Eustress and Distress: Neither Good Nor Bad, but Rather the Same?
|Year of publication||2020|
|Type||Article in Periodical|
|Magazine / Source||BioEssays|
|MU Faculty or unit|
|Keywords||disease; environment; eustress; health; preconditioning; stress|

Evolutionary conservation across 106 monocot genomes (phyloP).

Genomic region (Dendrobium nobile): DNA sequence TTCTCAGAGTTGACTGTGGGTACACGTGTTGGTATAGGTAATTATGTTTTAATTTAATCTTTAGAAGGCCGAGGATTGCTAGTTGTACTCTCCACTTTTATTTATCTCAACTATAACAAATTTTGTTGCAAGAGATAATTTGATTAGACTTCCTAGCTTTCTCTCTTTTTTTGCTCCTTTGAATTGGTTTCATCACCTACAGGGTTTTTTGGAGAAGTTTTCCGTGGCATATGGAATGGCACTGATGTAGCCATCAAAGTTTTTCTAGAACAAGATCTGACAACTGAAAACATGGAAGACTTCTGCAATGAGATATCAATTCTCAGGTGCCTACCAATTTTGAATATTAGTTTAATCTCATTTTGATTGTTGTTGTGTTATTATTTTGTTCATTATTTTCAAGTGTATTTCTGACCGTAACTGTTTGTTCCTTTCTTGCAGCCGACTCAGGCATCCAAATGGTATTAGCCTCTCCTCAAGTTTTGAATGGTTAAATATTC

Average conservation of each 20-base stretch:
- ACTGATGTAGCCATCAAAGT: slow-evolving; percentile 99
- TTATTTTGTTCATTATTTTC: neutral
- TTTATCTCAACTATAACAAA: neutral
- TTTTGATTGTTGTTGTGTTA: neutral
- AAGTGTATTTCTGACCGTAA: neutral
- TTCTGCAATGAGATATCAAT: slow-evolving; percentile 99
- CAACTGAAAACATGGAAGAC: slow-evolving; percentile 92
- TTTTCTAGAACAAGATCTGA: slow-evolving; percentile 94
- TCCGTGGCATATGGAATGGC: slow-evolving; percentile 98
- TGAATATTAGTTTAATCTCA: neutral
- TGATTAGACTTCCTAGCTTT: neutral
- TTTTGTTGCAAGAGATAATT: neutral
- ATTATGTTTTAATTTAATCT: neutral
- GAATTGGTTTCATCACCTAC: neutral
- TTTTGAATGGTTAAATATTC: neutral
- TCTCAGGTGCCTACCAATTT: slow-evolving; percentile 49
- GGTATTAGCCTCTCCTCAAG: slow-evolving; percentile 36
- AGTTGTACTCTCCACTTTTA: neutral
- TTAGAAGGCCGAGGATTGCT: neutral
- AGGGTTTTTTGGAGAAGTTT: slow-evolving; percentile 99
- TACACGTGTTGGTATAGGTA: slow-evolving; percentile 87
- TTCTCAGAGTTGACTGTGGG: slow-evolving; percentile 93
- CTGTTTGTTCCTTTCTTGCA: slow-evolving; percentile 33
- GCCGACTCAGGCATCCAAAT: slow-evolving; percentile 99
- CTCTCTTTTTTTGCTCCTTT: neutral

|Description||The terms "eustress" and "distress" are widely used throughout the scientific literature. As of February 2020, 203 items in the Web of Science show up in a search for "eustress," however, there are almost 16 400 items found in a search for the term "distress." Based on the reasoning in this article, however, it is believed there is no such thing as eustress or distress. The adaptation reaction of an organism under stress is not intrinsically good or bad, and its effect on health or performance depends on a plethora of other interactions of the body with the environment as well as on the history of such interactions. The vagueness of the terms "eustress/distress" has historically led to vast differences in the perception and application of the terms across disciplines. While psychology or sociology perceive eustress as something inextricably linked to positive perception and enhanced cognition, biomedicine perceives eustress as generally associated with better survival, health, or increased longevity, no matter how the event is perceived. In this paper, the authors review the current understanding of the term "eustress" in different fields, discuss possible implications of its misleading use, and suggest that the term may be replaced by "stress" only.|